>     ...
> =====================
> 
> So according to this, wrapping the externs within bracketed version statements should have no effect on declarations following the closing bracket. I haven't tried it with brackets, but if it works then either the implementation or the documentation is wrong.

The braces don't have anything to do with attributes, so you're looking in the wrong place. You should have been looking at http://www.digitalmars.com/d/version.html, especially the line "No new scope is introduced, even if the DeclarationBlock or Statement  is enclosed by { }."

That line should probably be something like "affects all declarations until the end of the current scope". I've created a bug report: http://d.puremagic.com/issues/show_bug.cgi?id=1090
April 02, 2007
On Mon, 02 Apr 2007 19:23:08 +0900, Mike Parker <aldacron71@yahoo.com> wrote:

>Frits van Bommel wrote:
>> Frank Benoit (keinfarbton) wrote:
>>> I have many functions. On linux they shall be extern(C), on win32 they
>>> shall be extern(Windows). How do I do that?
>> 
>> Put this right above them:
>> ---
>> version(Windows) {
>>     extern(Windows):
>> } else {
>>     extern(C):
>> }
>> ---
>> (assuming extern(C) for anything but Windows)
>> 
>> If any other functions follow them, add "extern(D):" afterwards to restore the default calling convention and mangling.
>
>As I understand it, you have to do this without the brackets:
>
>=====================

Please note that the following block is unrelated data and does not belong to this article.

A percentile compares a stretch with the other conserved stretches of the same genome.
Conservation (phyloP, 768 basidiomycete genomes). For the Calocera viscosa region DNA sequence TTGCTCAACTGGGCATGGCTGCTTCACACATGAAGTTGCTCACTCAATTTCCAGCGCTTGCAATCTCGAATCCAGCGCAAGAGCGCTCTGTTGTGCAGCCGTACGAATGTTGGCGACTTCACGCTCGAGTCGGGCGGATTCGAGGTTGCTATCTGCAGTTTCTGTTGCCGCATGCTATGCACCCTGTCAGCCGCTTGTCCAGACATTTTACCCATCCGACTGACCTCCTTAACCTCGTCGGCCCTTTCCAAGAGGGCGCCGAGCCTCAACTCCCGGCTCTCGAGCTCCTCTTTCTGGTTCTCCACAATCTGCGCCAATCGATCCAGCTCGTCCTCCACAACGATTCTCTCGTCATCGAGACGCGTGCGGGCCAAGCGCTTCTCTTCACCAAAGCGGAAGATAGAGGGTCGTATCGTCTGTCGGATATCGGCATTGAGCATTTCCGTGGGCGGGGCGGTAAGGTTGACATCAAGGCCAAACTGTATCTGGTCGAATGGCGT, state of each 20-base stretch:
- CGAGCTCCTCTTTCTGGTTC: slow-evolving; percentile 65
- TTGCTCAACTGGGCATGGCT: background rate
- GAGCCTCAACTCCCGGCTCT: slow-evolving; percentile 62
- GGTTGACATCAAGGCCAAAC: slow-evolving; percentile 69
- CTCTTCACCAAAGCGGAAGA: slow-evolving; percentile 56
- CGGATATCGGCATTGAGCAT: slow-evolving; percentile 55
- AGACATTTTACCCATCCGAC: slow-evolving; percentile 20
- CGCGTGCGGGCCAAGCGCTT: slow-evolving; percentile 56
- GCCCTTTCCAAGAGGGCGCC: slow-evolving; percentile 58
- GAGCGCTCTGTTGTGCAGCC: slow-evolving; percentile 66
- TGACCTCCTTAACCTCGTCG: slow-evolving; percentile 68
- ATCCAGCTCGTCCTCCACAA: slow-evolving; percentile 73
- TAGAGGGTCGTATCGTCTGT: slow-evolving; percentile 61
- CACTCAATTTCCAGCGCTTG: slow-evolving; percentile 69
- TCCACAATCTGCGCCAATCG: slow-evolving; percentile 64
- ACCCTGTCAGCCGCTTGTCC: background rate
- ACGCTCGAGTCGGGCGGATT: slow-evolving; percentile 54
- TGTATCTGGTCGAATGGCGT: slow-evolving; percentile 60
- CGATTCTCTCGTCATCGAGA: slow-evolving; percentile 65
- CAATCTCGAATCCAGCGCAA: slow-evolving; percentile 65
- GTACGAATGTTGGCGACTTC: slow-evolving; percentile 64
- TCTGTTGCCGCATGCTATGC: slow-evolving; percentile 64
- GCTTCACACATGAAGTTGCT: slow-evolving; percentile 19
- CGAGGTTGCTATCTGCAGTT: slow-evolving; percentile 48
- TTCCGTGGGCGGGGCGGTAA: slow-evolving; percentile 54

>version(Windows)
>     extern(Windows):
>else
>     extern(C):
>=====================

You can use brackets because version does not create a scope.
>
>This is how I do it in Derelict and it works fine. The reason I do this is because of the following section from the Attributes documentation:
>
>=====================
>attribute:		affects all declarations until the next }
>     declaration;
>     declaration;
>     ...
>=====================
>
>So according to this, wrapping the externs within bracketed version statements should have no effect on declarations following the closing bracket. I haven't tried it with brackets, but if it works then either the implementation or the documentation is wrong.
April 02, 2007
Max Samukha wrote:
> On Mon, 02 Apr 2007 19:23:08 +0900, Mike Parker <aldacron71@yahoo.com>
> wrote:
> 
>> Frits van Bommel wrote:
>>> Frank Benoit (keinfarbton) wrote:
>>>> I have many functions. On linux they shall be extern(C), on win32 they
>>>> shall be extern(Windows). How do I do that?
>>> Put this right above them:
>>> ---
>>> version(Windows) {
>>>     extern(Windows):
>>> } else {
>>>     extern(C):
>>> }
>>> ---
>>> (assuming extern(C) for anything but Windows)
>>>
>>> If any other functions follow them, add "extern(D):" afterwards to restore the default calling convention and mangling.
>> As I understand it, you have to do this without the brackets:
>>
>> =====================
>> version(Windows)
>>     extern(Windows):
>> else
>>     extern(C):
>> =====================
> 
> You can use brackets because version does not create a scope.

Right.  It used to for some odd cases, but this has been fixed.


Sean